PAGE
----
Karen

  2. GG Mora says:

    I have a very similar recipe that includes anchovies, which I think are an excellent addition to the flavor profile of the dish. It also gets finished with a splash of good balsamic vinegar to smooth the edges.

  3. Holly says:

    Just a question to clarify—after you make the vinegar mixture, do you marinate the chicken in it for up to 2 hours and then drain and save the marinade for after you brown the chicken? It’s not clear in the instructions. Thanks much.

    • David Leite says:

      Hi Holly, I can see how you interpreted the recipe that way. The garlic and rosemary are marinated in the vinegar and then that mixture is added to the pan during the last part cooking. I’ve edited the recipe to be clearer.

  4. artoeat says:

    Years ago I found a recipe called Hunter’s Chicken which was like yours with the addition of tomatoes. I loved to make it because the splash of vinegar changed the profile of the dish. Thanks for the reminder.

    The interview was terrific! I grew up in a household of women, and when I encountered “hormones” was mystified by their copious eating, hence our the nickname “Hoovers.” Thank you.

  5. Georgia Pellegrini says:

    Yhe vinegar glaze and the rosemary look very good.

  6. Terri Long says:

    I made this over the weekend using just chicken thighs…wow! This is a fabulous recipe, simple and absolutely delicious! I served it with creamy Parmesan polenta. If you haven’t made this yet, do it and don’t be afraid to test it out on company…it presents beautifully and they’ll love it!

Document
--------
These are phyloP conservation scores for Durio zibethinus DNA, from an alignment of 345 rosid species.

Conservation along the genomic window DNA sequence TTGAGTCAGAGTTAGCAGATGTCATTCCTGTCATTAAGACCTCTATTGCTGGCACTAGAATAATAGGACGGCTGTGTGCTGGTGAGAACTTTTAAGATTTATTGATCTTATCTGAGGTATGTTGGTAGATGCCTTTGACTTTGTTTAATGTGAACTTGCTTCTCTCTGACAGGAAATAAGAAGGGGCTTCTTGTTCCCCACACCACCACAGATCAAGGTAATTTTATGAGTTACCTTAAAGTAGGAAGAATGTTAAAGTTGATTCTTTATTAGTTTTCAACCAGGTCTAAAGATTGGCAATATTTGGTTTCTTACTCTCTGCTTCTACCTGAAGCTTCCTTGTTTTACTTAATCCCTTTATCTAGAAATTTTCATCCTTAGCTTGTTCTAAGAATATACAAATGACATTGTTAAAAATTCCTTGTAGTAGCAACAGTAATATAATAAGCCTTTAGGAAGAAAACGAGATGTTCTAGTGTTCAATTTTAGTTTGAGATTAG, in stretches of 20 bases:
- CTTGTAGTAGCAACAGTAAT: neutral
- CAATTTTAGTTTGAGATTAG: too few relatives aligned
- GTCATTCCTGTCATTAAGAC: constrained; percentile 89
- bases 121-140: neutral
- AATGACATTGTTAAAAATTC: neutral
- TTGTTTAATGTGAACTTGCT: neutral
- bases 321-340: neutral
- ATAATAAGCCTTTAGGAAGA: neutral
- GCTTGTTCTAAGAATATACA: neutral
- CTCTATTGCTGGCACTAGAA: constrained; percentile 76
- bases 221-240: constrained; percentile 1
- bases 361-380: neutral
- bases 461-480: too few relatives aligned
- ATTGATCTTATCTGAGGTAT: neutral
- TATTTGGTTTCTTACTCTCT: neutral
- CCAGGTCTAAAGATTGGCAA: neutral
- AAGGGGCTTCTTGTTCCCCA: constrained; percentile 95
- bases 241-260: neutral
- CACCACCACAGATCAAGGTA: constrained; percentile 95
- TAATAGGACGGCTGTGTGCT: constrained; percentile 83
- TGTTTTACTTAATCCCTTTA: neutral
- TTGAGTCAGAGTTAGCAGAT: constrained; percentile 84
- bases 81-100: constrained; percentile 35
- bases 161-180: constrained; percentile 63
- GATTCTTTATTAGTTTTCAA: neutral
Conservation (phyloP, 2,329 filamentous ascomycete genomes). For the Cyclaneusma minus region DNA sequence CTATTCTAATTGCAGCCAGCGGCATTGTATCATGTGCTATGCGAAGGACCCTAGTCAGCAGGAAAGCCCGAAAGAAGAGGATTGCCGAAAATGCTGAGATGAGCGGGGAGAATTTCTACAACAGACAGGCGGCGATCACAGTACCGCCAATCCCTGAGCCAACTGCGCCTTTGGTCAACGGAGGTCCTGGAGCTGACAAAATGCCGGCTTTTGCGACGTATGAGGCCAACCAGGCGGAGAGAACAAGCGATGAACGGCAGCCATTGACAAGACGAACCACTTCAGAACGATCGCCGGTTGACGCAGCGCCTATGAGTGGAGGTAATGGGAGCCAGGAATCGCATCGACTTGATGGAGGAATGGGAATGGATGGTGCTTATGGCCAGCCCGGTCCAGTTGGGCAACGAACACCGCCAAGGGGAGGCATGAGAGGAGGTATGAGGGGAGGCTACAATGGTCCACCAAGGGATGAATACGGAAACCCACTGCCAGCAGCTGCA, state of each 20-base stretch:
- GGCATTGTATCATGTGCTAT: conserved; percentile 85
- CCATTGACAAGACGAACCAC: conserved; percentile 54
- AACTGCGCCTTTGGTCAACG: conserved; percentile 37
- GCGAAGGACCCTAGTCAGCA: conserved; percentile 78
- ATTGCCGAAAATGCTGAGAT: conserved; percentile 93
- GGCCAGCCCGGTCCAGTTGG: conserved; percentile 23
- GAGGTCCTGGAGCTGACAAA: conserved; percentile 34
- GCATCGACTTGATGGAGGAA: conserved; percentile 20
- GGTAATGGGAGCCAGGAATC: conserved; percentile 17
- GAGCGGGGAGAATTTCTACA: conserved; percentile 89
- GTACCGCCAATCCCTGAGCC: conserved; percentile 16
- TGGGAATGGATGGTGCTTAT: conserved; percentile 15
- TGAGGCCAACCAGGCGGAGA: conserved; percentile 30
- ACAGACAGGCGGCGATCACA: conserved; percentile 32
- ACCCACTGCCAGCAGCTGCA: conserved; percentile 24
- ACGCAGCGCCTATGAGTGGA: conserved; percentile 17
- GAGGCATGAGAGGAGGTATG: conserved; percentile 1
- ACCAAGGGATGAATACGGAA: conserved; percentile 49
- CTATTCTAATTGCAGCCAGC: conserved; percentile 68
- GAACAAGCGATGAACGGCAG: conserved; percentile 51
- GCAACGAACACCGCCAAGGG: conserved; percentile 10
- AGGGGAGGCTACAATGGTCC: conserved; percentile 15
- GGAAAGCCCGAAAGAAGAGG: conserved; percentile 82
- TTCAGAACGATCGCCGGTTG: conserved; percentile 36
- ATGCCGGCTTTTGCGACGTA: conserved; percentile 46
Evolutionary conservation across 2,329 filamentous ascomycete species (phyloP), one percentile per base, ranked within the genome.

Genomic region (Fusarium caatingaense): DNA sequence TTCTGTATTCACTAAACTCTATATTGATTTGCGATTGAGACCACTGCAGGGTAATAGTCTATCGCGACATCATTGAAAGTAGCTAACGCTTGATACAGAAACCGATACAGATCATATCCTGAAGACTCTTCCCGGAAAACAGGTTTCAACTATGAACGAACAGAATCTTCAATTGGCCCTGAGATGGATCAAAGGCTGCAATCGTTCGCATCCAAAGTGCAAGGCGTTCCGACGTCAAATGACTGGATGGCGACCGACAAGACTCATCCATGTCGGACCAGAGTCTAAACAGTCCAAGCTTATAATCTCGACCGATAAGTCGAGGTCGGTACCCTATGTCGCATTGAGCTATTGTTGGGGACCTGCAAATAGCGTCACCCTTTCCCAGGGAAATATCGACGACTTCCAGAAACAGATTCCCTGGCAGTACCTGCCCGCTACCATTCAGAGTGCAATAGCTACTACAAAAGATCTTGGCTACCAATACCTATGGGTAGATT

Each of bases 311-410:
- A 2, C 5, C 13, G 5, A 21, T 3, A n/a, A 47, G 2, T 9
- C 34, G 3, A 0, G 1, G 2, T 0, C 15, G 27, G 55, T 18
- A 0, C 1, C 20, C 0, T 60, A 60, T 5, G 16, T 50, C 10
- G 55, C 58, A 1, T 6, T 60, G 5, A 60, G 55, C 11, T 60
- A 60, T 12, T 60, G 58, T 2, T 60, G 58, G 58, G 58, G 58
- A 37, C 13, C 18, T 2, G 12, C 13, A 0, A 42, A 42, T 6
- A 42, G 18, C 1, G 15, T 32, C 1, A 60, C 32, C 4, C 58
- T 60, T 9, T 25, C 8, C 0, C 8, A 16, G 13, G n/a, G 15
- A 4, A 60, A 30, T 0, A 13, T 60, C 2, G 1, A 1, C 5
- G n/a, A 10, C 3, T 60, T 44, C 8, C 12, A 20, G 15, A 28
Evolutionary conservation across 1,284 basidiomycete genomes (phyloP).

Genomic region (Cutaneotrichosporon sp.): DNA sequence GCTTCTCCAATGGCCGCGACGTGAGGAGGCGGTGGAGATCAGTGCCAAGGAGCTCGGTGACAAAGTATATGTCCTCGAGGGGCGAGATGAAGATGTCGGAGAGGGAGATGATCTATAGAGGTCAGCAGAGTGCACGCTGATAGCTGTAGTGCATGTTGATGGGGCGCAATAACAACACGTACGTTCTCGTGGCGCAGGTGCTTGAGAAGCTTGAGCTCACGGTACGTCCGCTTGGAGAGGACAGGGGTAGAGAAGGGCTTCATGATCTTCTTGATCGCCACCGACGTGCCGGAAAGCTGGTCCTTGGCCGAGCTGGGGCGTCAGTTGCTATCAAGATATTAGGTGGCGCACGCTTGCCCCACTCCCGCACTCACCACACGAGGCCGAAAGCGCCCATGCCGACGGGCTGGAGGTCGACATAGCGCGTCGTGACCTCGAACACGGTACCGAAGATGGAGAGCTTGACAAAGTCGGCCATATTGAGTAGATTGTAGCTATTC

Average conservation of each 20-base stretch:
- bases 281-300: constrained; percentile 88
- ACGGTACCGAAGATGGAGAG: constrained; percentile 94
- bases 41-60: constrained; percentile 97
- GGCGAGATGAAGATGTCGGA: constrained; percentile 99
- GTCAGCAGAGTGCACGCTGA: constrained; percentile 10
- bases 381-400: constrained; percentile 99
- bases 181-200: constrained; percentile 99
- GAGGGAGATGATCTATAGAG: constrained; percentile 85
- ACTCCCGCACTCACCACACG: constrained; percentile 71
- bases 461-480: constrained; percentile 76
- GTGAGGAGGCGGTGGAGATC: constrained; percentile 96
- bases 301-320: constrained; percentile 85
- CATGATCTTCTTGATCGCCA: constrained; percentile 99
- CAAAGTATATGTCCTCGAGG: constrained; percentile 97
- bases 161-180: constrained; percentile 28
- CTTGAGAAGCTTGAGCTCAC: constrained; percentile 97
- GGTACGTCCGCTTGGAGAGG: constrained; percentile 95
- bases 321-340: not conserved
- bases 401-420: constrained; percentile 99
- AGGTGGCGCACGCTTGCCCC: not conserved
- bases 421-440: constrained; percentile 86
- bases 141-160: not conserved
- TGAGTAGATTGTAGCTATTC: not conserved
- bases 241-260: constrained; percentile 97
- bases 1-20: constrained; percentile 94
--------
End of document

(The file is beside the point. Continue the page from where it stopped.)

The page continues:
• David Leite says:

      Terri, I like the way you think. The polenta sounds great. And using thighs makes so much sense, as they’re so flavorful compared to breast meat.

  7. jr says:

    I made this recipe with using 3.5 lbs of boneless and skinless chicken thighs. It was delicious. I served it with a potato. My husband says it was very tender, tasted good, and not too messy. I have to agree with him. I love the glaze it made when it cooked down. I can taste the sweet and sour in the recipe.

    I was skeptic about the recipe but seeing that I like recipes with clear directions and few ingredients, I want to take a crack at it. It did not disappoint. Plus, if I did not get rid of the chicken soon it would have gone bad. I hate wasting food and money.

    This is a great meal for everyone. The aroma of it being made is good. And the taste of the red wine vinegar is not strong at all. This is a staple recipe in my house. It was the first time using red wine vinegar.

  8. Glory says:

    This is very similar to a dish from the Philippines called adobo…Many recipes (my family’s included) includes soy, which is what the anchovies commented on above would add – a saltiness that’s delicious with the tanginess!